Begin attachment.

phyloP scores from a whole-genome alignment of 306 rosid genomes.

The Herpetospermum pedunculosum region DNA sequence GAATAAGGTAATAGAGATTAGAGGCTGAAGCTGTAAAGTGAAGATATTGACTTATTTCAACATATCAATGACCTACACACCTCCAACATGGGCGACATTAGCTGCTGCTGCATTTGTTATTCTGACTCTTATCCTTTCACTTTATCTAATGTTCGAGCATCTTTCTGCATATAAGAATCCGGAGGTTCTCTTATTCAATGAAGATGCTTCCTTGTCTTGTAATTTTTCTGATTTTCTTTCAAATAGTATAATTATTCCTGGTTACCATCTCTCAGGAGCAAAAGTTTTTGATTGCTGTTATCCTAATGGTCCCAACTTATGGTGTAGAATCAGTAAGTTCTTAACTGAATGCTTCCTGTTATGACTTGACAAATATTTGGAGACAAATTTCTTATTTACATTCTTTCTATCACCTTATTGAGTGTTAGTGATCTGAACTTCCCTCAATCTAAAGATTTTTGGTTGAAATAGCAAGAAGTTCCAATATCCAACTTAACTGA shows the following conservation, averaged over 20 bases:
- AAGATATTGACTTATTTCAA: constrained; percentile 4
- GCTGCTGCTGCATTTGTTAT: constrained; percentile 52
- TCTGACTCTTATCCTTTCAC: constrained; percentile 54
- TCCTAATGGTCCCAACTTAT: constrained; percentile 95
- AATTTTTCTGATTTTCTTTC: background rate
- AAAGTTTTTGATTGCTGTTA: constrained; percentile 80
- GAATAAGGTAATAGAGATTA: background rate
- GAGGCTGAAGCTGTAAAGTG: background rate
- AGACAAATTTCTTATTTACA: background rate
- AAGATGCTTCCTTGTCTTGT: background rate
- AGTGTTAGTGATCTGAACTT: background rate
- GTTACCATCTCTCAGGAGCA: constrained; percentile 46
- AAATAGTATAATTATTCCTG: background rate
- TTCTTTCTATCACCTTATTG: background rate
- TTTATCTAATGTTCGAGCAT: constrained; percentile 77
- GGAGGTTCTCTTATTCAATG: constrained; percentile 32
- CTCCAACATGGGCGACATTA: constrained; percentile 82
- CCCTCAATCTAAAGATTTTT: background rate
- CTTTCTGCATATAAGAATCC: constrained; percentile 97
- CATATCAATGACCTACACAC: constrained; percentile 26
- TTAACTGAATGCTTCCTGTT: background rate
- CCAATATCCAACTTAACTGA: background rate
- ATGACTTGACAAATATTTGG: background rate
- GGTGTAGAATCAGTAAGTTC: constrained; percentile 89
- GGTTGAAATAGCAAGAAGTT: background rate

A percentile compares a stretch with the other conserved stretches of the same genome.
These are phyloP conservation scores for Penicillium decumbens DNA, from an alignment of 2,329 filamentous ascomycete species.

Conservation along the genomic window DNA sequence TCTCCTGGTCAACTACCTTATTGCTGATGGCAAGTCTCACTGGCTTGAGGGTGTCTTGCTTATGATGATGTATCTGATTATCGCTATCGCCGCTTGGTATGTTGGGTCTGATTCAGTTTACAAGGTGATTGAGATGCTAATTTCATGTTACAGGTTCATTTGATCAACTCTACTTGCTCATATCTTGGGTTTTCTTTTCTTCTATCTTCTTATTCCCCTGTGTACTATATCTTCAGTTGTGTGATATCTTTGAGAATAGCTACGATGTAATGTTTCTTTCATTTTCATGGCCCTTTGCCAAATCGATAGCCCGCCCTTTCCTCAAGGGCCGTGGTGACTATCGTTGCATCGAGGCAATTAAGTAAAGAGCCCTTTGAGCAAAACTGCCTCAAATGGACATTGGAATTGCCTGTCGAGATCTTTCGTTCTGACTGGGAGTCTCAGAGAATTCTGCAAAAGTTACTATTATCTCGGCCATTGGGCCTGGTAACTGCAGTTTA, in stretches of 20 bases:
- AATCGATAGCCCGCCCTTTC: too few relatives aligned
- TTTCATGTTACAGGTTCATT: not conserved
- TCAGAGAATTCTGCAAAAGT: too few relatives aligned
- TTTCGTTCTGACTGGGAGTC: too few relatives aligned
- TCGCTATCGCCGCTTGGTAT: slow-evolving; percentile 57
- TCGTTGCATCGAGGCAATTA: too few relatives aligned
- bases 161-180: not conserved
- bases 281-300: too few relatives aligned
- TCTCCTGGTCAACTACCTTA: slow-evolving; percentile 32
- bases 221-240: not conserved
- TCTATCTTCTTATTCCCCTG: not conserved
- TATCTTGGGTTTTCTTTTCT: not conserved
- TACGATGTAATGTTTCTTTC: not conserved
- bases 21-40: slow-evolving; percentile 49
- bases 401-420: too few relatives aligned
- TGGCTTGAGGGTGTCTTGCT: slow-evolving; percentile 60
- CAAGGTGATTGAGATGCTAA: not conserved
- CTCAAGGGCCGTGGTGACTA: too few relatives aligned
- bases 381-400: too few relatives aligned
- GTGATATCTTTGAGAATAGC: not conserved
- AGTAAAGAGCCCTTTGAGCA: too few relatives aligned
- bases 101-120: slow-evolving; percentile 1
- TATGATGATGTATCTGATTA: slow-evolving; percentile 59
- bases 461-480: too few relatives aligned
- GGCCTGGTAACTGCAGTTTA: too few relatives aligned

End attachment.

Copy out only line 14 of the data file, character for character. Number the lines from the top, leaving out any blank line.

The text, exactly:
- GTTACCATCTCTCAGGAGCA: constrained; percentile 46